A urine microalbumin test is a test to detect very small levels of a blood protein (albumin) in the urine. A microalbumin test is used to detect early signs of kidney damage in people who are at risk of developing kidney disease.
Healthy kidneys filter waste from the blood and hold on to healthy components, including proteins like albumin. Kidney damage can cause proteins to leak through the kidneys and out of the body in the urine. albumin (al-byoo-min) is one of the first proteins to leak when the kidneys are damaged.
Microalbumin tests are recommended for people at increased risk of kidney disease, such as those with diabetes or high blood pressure.
why is it done
Your doctor may recommend a urine microalbumin test to detect early signs of kidney damage. treatment may prevent or delay more advanced kidney disease.
How often you need microalbumin tests depends on any underlying conditions and your risk of kidney damage. for example:
- type 1 diabetes. If you have type 1 diabetes, your doctor may recommend a microalbumin test once a year starting five years after your diagnosis.
- Type 2 diabetes. If you have type 2 diabetes, your doctor may recommend a microalbumin test once a year immediately after your diagnosis.
- high blood pressure. If you have high blood pressure, your doctor may recommend more regular microalbumin tests. talk to your doctor about how often to repeat this test.
- 24-hour urine test. Your doctor may ask you to collect all of your urine in a special container over a 24-hour period and send it for testing.
- Timed urine test. Your doctor may ask you to provide a urine sample first thing in the morning or after a four-hour period without urinating.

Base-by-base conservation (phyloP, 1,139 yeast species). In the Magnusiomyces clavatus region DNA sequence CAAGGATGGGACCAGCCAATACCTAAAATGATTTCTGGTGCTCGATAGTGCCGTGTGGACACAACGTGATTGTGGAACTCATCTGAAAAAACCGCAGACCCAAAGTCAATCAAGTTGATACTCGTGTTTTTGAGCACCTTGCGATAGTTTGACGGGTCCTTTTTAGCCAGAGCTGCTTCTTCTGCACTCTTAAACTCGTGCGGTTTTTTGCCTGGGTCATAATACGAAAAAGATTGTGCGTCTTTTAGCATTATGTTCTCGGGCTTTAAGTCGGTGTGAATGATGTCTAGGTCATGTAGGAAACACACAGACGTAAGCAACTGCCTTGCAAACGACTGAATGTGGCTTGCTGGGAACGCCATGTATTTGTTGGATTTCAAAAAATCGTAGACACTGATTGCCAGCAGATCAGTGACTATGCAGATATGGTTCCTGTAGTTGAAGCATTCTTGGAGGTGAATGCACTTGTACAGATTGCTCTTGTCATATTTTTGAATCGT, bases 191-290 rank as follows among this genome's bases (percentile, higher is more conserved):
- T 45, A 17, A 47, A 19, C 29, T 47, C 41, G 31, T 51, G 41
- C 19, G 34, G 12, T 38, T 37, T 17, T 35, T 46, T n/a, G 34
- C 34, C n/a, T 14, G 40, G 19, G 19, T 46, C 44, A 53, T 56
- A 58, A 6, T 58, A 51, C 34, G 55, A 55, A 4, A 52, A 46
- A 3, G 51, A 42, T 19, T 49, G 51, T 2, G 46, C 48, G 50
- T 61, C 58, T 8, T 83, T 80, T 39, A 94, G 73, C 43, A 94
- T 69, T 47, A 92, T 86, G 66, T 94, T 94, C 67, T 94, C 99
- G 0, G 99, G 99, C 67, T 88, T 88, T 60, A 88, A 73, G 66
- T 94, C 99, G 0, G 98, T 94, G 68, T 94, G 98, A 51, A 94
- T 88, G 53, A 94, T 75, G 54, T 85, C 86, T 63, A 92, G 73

- random urine test. A random urine test can be done at any time. But to improve the accuracy of the results, it’s often combined with a urine test for creatinine, a waste product normally filtered out by the kidneys.
- less than 30 mg is normal
- 30 to 300 mg may indicate early kidney disease (microalbuminuria)
- more than 300 mg indicates more advanced kidney disease (macroalbuminuria)
- blood in the urine (hematuria)
- certain medications
- recent vigorous exercise
- urinary tract infection
- other kidney diseases
If your urine microalbumin level is elevated, your doctor may recommend more frequent testing and treatment.
how do you prepare
The microalbumin test is a simple urine test. you can eat and drink normally before the test. the amount of urine your doctor may want to test can vary; you may only need to provide a random sample, or your doctor may ask you to collect 24-hour urine.
what you can expect
During the microalbumin test, you only need to provide a fresh urine sample. this can be done in several ways:
The urine sample is sent to a lab for analysis. after providing the urine sample, you can return to your usual activities immediately.
Microalbumin test results are measured as milligrams (mg) of protein loss over 24 hours. usually:
Discuss your test result with your doctor and find out what it means for your health. If your urine microalbumin level is higher than normal, your doctor may recommend repeating the test.
Several factors can cause higher-than-expected urinary microalbumin results, including: